Last month, the impact of coronavirus caused stock markets to plummet. This led to a huge spike in volatility, with the VIX Index hitting a high of 82.69 on 16 March, benefiting macro strategies (according to the latest Q1 performance figures) as well as statistical arbitrage strategies like New Jersey-based Blueshift Asset Management.
Hedge funds trading emerging markets strategies face major dispersion in their assets, as the impact of Covid-19 – and the resulting government responses – diverges sharply across different regions and countries.
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Shorter-term managed futures strategies are gearing up for further episodic spikes in volatility in the coming months, leading to more opportunities to capitalise on continued market unpredictability.
Dispersion reigned among different hedge fund strategies during a turbulent March, with global macro and trend-following funds posting positive returns while equity-focused managers tumbled sharply. A deepening of Covid-19 fears across the global economy sparked unprecedented losses in markets and dramatically reversed last year’s buoyant risk-on environment.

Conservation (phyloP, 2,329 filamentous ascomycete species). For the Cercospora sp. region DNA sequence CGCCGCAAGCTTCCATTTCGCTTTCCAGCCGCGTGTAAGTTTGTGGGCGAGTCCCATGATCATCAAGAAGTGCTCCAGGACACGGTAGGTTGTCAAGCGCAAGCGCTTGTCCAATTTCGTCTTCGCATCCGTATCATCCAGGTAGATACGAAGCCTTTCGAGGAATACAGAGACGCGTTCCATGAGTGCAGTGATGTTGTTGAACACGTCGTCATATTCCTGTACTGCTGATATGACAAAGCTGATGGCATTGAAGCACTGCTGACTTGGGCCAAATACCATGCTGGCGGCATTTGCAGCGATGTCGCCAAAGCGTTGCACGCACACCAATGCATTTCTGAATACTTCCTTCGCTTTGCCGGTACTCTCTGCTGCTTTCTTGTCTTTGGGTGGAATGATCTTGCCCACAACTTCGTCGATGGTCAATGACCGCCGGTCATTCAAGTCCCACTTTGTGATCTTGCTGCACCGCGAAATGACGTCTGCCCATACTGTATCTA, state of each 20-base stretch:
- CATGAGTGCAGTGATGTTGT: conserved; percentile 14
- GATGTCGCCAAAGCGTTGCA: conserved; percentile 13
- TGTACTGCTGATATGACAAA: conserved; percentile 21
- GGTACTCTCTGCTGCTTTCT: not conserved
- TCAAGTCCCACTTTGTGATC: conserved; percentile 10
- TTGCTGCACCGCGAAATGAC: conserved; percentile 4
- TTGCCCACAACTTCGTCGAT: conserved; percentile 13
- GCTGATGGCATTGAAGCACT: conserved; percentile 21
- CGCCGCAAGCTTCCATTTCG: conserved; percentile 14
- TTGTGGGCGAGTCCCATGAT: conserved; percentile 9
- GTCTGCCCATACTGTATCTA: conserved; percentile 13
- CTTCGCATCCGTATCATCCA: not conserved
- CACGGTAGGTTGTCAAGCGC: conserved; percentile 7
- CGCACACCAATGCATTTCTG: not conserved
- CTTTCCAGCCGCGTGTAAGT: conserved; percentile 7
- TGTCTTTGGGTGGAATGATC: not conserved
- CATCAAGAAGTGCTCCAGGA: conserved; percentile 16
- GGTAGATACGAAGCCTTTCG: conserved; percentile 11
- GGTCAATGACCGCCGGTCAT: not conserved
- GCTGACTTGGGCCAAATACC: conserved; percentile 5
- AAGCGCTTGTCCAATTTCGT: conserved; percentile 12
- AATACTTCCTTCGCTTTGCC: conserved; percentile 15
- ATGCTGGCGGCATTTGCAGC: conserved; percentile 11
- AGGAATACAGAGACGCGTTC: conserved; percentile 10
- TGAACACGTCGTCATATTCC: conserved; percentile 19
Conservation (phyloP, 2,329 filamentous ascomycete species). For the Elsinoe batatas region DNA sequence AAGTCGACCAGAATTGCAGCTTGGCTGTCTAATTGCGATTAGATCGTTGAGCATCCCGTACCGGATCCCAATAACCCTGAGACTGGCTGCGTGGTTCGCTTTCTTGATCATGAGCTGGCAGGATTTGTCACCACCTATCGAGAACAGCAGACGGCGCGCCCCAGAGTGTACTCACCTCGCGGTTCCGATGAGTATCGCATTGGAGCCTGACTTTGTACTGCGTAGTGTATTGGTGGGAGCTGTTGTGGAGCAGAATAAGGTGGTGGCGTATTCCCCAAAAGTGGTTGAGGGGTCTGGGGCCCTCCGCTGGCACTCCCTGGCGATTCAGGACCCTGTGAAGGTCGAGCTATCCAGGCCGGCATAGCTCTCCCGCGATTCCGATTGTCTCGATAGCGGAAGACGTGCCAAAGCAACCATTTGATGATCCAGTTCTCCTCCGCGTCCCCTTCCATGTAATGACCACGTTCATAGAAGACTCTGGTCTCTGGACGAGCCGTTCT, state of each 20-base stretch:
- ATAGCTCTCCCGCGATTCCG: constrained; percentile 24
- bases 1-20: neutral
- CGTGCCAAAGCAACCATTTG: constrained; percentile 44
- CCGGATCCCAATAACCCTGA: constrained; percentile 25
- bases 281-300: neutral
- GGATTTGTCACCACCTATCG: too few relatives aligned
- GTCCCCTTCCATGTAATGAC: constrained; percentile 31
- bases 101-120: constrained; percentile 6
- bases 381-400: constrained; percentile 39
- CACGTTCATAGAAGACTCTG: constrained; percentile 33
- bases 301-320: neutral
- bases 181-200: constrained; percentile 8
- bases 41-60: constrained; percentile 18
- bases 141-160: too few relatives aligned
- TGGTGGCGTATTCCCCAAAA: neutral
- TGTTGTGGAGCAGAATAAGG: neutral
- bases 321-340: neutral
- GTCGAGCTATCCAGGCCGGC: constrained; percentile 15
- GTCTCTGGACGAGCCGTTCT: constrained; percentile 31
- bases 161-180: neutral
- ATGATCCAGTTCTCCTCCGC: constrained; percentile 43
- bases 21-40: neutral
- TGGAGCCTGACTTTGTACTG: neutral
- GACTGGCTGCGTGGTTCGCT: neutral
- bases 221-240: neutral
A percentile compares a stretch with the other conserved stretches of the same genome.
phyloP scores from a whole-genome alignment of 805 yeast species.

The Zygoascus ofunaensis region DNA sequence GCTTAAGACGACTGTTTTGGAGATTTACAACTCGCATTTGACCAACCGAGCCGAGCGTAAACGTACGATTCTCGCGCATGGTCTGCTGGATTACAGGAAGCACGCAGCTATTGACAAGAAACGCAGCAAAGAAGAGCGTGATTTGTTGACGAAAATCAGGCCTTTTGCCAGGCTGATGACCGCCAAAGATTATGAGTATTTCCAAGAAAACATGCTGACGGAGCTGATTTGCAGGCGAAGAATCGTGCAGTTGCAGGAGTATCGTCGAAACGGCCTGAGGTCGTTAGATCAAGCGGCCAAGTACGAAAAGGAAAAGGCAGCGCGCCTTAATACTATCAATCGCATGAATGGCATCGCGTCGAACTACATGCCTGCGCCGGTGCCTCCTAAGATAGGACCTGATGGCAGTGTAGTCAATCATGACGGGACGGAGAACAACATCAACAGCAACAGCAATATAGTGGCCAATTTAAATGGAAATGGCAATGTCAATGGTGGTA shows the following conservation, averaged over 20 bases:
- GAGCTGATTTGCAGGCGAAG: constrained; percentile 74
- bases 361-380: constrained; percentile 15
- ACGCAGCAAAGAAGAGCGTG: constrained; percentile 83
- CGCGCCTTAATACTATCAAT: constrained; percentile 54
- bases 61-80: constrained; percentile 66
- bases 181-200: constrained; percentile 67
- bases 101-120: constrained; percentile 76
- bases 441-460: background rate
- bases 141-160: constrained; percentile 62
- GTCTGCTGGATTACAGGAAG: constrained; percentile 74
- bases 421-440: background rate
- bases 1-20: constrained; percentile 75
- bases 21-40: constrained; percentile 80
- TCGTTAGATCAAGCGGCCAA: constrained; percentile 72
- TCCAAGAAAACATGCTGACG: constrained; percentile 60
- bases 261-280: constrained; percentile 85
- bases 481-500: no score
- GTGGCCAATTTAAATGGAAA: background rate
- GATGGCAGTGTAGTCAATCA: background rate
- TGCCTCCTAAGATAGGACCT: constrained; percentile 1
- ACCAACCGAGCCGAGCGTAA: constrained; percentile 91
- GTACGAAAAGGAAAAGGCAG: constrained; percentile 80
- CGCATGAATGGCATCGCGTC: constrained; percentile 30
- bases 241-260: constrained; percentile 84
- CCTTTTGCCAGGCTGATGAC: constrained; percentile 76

Founders’ share classes – which offer special terms to early bird investors in hedge funds – appear to be in decline, as investors become more selective in their allocations and managers potentially opt for more bespoke offerings, a new industry study has suggested.
Argonaut Capital Partners, the London-based European equities-focused long/short manager, has hit back at recent criticism of short sellers by the new governor of the Bank of England, adding there is “no evidence” that the practice is harming the UK economy.